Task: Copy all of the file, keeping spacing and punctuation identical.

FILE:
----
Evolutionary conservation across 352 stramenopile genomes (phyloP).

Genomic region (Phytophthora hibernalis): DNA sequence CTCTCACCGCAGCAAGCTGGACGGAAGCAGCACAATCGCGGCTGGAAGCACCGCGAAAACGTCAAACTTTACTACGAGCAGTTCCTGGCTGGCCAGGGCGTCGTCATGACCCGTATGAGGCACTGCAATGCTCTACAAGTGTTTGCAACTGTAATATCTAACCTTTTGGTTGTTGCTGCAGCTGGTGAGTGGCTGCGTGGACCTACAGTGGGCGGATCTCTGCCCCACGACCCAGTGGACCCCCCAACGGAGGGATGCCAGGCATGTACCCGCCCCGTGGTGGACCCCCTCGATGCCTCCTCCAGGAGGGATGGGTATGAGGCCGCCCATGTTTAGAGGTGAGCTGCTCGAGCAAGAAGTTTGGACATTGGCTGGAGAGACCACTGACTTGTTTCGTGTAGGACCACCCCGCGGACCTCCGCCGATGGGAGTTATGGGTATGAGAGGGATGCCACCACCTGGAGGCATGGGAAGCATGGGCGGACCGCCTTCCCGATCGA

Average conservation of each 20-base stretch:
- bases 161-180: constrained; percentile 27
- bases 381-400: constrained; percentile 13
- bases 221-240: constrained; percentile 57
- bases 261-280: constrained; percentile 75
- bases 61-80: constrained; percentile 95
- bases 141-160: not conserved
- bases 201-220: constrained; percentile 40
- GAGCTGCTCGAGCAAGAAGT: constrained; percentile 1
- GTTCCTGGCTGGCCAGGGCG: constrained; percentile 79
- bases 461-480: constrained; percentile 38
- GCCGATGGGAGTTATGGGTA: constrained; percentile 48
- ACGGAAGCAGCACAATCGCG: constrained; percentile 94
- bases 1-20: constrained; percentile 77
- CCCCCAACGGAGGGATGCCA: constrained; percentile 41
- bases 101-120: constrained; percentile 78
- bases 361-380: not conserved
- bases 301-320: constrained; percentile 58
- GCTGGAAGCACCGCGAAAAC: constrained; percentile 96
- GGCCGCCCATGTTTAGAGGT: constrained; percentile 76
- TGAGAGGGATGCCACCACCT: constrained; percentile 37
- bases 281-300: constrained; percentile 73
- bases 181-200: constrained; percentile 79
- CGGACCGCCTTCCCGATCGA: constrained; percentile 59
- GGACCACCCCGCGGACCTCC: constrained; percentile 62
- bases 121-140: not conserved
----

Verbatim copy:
Evolutionary conservation across 352 stramenopile genomes (phyloP).

Genomic region (Phytophthora hibernalis): DNA sequence CTCTCACCGCAGCAAGCTGGACGGAAGCAGCACAATCGCGGCTGGAAGCACCGCGAAAACGTCAAACTTTACTACGAGCAGTTCCTGGCTGGCCAGGGCGTCGTCATGACCCGTATGAGGCACTGCAATGCTCTACAAGTGTTTGCAACTGTAATATCTAACCTTTTGGTTGTTGCTGCAGCTGGTGAGTGGCTGCGTGGACCTACAGTGGGCGGATCTCTGCCCCACGACCCAGTGGACCCCCCAACGGAGGGATGCCAGGCATGTACCCGCCCCGTGGTGGACCCCCTCGATGCCTCCTCCAGGAGGGATGGGTATGAGGCCGCCCATGTTTAGAGGTGAGCTGCTCGAGCAAGAAGTTTGGACATTGGCTGGAGAGACCACTGACTTGTTTCGTGTAGGACCACCCCGCGGACCTCCGCCGATGGGAGTTATGGGTATGAGAGGGATGCCACCACCTGGAGGCATGGGAAGCATGGGCGGACCGCCTTCCCGATCGA

Average conservation of each 20-base stretch:
- bases 161-180: constrained; percentile 27
- bases 381-400: constrained; percentile 13
- bases 221-240: constrained; percentile 57
- bases 261-280: constrained; percentile 75
- bases 61-80: constrained; percentile 95
- bases 141-160: not conserved
- bases 201-220: constrained; percentile 40
- GAGCTGCTCGAGCAAGAAGT: constrained; percentile 1
- GTTCCTGGCTGGCCAGGGCG: constrained; percentile 79
- bases 461-480: constrained; percentile 38
- GCCGATGGGAGTTATGGGTA: constrained; percentile 48
- ACGGAAGCAGCACAATCGCG: constrained; percentile 94
- bases 1-20: constrained; percentile 77
- CCCCCAACGGAGGGATGCCA: constrained; percentile 41
- bases 101-120: constrained; percentile 78
- bases 361-380: not conserved
- bases 301-320: constrained; percentile 58
- GCTGGAAGCACCGCGAAAAC: constrained; percentile 96
- GGCCGCCCATGTTTAGAGGT: constrained; percentile 76
- TGAGAGGGATGCCACCACCT: constrained; percentile 37
- bases 281-300: constrained; percentile 73
- bases 181-200: constrained; percentile 79
- CGGACCGCCTTCCCGATCGA: constrained; percentile 59
- GGACCACCCCGCGGACCTCC: constrained; percentile 62
- bases 121-140: not conserved